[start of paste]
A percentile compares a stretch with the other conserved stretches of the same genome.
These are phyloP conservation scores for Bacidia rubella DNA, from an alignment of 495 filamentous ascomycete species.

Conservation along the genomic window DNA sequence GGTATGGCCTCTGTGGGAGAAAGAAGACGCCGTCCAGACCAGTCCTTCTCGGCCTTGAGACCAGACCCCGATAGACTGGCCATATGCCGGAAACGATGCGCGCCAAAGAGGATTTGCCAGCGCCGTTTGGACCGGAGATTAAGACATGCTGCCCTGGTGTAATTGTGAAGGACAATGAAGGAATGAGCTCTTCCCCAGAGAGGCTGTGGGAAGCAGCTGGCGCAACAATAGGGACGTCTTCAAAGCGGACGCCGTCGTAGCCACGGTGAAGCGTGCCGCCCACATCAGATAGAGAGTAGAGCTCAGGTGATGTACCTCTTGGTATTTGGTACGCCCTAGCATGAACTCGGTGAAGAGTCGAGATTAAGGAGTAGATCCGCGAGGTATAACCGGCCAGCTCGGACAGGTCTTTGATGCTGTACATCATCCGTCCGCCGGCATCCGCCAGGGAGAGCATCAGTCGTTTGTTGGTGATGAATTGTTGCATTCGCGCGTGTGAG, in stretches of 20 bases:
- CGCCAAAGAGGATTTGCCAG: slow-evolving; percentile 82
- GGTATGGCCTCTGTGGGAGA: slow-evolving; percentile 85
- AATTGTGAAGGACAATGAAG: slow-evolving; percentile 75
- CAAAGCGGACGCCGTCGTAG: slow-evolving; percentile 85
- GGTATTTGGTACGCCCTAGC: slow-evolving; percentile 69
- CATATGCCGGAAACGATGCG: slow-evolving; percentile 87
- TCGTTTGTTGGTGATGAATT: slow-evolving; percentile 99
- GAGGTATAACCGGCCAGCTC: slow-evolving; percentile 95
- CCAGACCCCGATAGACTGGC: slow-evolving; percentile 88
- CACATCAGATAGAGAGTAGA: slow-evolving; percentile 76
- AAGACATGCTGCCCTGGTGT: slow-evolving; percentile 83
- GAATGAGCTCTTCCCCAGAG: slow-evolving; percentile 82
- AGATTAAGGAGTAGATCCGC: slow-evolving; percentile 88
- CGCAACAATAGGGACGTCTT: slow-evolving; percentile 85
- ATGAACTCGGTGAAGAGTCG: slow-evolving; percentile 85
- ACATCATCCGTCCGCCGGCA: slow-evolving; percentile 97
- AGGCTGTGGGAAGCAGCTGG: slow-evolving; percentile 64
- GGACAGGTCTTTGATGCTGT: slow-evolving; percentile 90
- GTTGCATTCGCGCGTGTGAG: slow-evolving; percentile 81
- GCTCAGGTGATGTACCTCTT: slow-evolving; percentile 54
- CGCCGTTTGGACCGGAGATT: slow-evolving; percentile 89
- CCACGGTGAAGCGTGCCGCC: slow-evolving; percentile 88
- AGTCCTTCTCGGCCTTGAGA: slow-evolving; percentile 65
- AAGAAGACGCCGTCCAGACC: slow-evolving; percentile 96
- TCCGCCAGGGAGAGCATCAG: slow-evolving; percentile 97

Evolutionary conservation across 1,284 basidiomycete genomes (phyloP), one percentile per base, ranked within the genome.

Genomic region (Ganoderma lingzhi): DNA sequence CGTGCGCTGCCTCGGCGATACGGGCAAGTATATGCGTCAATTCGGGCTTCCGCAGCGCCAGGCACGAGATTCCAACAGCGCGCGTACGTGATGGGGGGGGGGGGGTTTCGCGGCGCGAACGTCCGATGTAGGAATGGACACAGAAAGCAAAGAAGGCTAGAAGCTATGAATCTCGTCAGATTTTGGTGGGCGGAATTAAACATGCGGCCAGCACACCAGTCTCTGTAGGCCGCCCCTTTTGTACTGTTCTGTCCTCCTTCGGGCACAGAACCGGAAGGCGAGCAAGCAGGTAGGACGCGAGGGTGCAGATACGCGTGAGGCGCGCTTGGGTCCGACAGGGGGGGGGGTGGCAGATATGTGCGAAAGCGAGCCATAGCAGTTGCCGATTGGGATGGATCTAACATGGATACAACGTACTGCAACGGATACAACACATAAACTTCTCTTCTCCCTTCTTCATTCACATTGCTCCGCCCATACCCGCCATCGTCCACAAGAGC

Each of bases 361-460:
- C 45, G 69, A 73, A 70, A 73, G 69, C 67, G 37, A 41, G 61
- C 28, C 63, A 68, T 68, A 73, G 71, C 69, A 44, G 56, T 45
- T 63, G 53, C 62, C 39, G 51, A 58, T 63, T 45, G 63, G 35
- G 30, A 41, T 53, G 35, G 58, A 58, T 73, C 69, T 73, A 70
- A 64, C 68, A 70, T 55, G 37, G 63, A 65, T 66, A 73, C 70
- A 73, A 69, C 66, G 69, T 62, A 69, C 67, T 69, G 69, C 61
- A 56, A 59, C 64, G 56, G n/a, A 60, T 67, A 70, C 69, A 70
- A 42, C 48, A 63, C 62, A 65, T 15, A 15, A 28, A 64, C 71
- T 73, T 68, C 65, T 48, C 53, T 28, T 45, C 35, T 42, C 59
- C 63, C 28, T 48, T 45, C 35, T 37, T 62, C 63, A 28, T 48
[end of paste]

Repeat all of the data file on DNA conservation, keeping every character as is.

A percentile compares a stretch with the other conserved stretches of the same genome.
These are phyloP conservation scores for Bacidia rubella DNA, from an alignment of 495 filamentous ascomycete species.

Conservation along the genomic window DNA sequence GGTATGGCCTCTGTGGGAGAAAGAAGACGCCGTCCAGACCAGTCCTTCTCGGCCTTGAGACCAGACCCCGATAGACTGGCCATATGCCGGAAACGATGCGCGCCAAAGAGGATTTGCCAGCGCCGTTTGGACCGGAGATTAAGACATGCTGCCCTGGTGTAATTGTGAAGGACAATGAAGGAATGAGCTCTTCCCCAGAGAGGCTGTGGGAAGCAGCTGGCGCAACAATAGGGACGTCTTCAAAGCGGACGCCGTCGTAGCCACGGTGAAGCGTGCCGCCCACATCAGATAGAGAGTAGAGCTCAGGTGATGTACCTCTTGGTATTTGGTACGCCCTAGCATGAACTCGGTGAAGAGTCGAGATTAAGGAGTAGATCCGCGAGGTATAACCGGCCAGCTCGGACAGGTCTTTGATGCTGTACATCATCCGTCCGCCGGCATCCGCCAGGGAGAGCATCAGTCGTTTGTTGGTGATGAATTGTTGCATTCGCGCGTGTGAG, in stretches of 20 bases:
- CGCCAAAGAGGATTTGCCAG: slow-evolving; percentile 82
- GGTATGGCCTCTGTGGGAGA: slow-evolving; percentile 85
- AATTGTGAAGGACAATGAAG: slow-evolving; percentile 75
- CAAAGCGGACGCCGTCGTAG: slow-evolving; percentile 85
- GGTATTTGGTACGCCCTAGC: slow-evolving; percentile 69
- CATATGCCGGAAACGATGCG: slow-evolving; percentile 87
- TCGTTTGTTGGTGATGAATT: slow-evolving; percentile 99
- GAGGTATAACCGGCCAGCTC: slow-evolving; percentile 95
- CCAGACCCCGATAGACTGGC: slow-evolving; percentile 88
- CACATCAGATAGAGAGTAGA: slow-evolving; percentile 76
- AAGACATGCTGCCCTGGTGT: slow-evolving; percentile 83
- GAATGAGCTCTTCCCCAGAG: slow-evolving; percentile 82
- AGATTAAGGAGTAGATCCGC: slow-evolving; percentile 88
- CGCAACAATAGGGACGTCTT: slow-evolving; percentile 85
- ATGAACTCGGTGAAGAGTCG: slow-evolving; percentile 85
- ACATCATCCGTCCGCCGGCA: slow-evolving; percentile 97
- AGGCTGTGGGAAGCAGCTGG: slow-evolving; percentile 64
- GGACAGGTCTTTGATGCTGT: slow-evolving; percentile 90
- GTTGCATTCGCGCGTGTGAG: slow-evolving; percentile 81
- GCTCAGGTGATGTACCTCTT: slow-evolving; percentile 54
- CGCCGTTTGGACCGGAGATT: slow-evolving; percentile 89
- CCACGGTGAAGCGTGCCGCC: slow-evolving; percentile 88
- AGTCCTTCTCGGCCTTGAGA: slow-evolving; percentile 65
- AAGAAGACGCCGTCCAGACC: slow-evolving; percentile 96
- TCCGCCAGGGAGAGCATCAG: slow-evolving; percentile 97

Evolutionary conservation across 1,284 basidiomycete genomes (phyloP), one percentile per base, ranked within the genome.

Genomic region (Ganoderma lingzhi): DNA sequence CGTGCGCTGCCTCGGCGATACGGGCAAGTATATGCGTCAATTCGGGCTTCCGCAGCGCCAGGCACGAGATTCCAACAGCGCGCGTACGTGATGGGGGGGGGGGGGTTTCGCGGCGCGAACGTCCGATGTAGGAATGGACACAGAAAGCAAAGAAGGCTAGAAGCTATGAATCTCGTCAGATTTTGGTGGGCGGAATTAAACATGCGGCCAGCACACCAGTCTCTGTAGGCCGCCCCTTTTGTACTGTTCTGTCCTCCTTCGGGCACAGAACCGGAAGGCGAGCAAGCAGGTAGGACGCGAGGGTGCAGATACGCGTGAGGCGCGCTTGGGTCCGACAGGGGGGGGGGTGGCAGATATGTGCGAAAGCGAGCCATAGCAGTTGCCGATTGGGATGGATCTAACATGGATACAACGTACTGCAACGGATACAACACATAAACTTCTCTTCTCCCTTCTTCATTCACATTGCTCCGCCCATACCCGCCATCGTCCACAAGAGC

Each of bases 361-460:
- C 45, G 69, A 73, A 70, A 73, G 69, C 67, G 37, A 41, G 61
- C 28, C 63, A 68, T 68, A 73, G 71, C 69, A 44, G 56, T 45
- T 63, G 53, C 62, C 39, G 51, A 58, T 63, T 45, G 63, G 35
- G 30, A 41, T 53, G 35, G 58, A 58, T 73, C 69, T 73, A 70
- A 64, C 68, A 70, T 55, G 37, G 63, A 65, T 66, A 73, C 70
- A 73, A 69, C 66, G 69, T 62, A 69, C 67, T 69, G 69, C 61
- A 56, A 59, C 64, G 56, G n/a, A 60, T 67, A 70, C 69, A 70
- A 42, C 48, A 63, C 62, A 65, T 15, A 15, A 28, A 64, C 71
- T 73, T 68, C 65, T 48, C 53, T 28, T 45, C 35, T 42, C 59
- C 63, C 28, T 48, T 45, C 35, T 37, T 62, C 63, A 28, T 48